A few years ago, while on a trail ride in northwestern Montana, we had the good fortune to meet a charismatic rancher by the name of Wayne Cross. After visiting for a while, he casually mentioned that he'd be rounding up cattle in a few weeks, and that we'd be welcome to join him and his friends on his ranch.
The Cross Ranch is family owned. Cross' great-grandparents bought acreage in this beautiful section of northwestern Montana in the early 1900s. The responsibility of caring for this 6,000-acre ranch, and the challenge of making a living from it, has fallen on Cross' broad shoulders.
During summer months, Cross' cattle graze in the upper elevations along with deer and elk. Ranchers place salt blocks and provide water tanks if water isn't accessible.
When fall rolls in, riders move out and herd cattle down from the hills. We accepted Cross' kind invitation to saddle up and join in the fun.
A Hardy Group
We arrived at Cross' ranch the night before the scheduled roundup with our 11-year-old friend, Jake Rapp, and his mom, Kristi Rapp. As we drove up to the ranch, we could see cowboys silhouetted against a flaming campfire. These long-time friends and neighbors of Cross' welcomed us warmly.
Out West, ranchers have traditionally helped one another with big seasonal jobs, such as cattle roundups and branding. In northwest Montana, this tradition is alive and well. Friends and neighbors had come from all around to help Cross. One woman, Cheryl Burt, rode her horse from her home on the other side of a small mountain range.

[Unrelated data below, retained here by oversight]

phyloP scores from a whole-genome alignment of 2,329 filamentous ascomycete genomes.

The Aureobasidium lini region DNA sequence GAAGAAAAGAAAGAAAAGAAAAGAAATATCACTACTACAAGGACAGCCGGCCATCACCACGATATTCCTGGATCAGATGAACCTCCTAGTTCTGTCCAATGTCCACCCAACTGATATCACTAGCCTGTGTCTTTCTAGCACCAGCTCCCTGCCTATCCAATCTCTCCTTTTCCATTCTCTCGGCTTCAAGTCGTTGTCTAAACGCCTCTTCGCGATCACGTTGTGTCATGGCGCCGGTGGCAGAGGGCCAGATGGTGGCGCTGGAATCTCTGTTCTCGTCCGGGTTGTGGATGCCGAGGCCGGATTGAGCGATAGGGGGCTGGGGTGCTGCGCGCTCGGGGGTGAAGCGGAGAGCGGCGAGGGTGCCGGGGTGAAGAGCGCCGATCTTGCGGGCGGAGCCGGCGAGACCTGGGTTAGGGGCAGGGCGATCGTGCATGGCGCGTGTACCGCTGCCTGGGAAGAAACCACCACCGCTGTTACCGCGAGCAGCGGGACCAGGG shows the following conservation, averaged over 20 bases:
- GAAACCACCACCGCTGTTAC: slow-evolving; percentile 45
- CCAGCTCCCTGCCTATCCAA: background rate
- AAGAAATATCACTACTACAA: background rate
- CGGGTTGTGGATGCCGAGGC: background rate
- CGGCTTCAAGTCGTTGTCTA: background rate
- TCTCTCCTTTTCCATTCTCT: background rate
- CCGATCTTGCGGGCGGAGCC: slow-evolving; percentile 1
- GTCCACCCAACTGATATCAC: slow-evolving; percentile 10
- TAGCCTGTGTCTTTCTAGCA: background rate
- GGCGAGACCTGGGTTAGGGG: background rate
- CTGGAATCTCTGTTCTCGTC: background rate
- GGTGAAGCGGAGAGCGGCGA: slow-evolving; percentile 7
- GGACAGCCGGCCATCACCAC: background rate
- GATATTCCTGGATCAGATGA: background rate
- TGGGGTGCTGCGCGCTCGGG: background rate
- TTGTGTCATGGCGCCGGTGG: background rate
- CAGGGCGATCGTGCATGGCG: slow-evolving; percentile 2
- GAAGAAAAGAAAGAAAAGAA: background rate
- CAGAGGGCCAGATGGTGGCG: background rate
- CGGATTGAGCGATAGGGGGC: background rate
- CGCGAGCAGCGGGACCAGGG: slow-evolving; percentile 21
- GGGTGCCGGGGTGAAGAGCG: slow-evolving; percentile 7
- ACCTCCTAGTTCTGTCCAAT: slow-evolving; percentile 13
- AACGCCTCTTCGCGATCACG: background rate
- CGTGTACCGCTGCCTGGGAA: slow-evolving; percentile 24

We spent time visiting around the fire, listening to stories that may or may not have been true, but enjoying them all the same.
Early the next morning, we had coffee and breakfast by the fire and listened to what was planned for the day. This was mostly for our benefit. The 20 to 30 folks present knew what to do; they'd been helping with roundups for years.
We eagerly saddled our horses and headed out. However, our cattle-herding distance was cut short! Because of drought, the amount of graze in the hills had become scarce, thus causing the Black Angus cattle to be exceptionally accommodating: The older steers led the younger ones down to Cross' holding corrals.
Still, we got to be part of a Western experience. There was the Big Sky backdrop, mountains looming in the distance, and a black mass of slowly moving cattle. Our job was to maintain a perimeter and help guide the herd toward the corrals. However, these cattle didn't really need our "guiding." They'd spotted the huge hay roll Cross had in his front loader and were happily heading toward him.
The final scene in every cattle roundup involves looking for strays. That's what we did the next morning. Other groups found a few strays and spotted a herd of elk. One group even glimpsed a mountain lion.
We didn't find anything except a couple crumbling homesteads to explore. Later, Cross told us that John Bonner, an early Montana governor, had lived in one of these cabins when he was a little boy.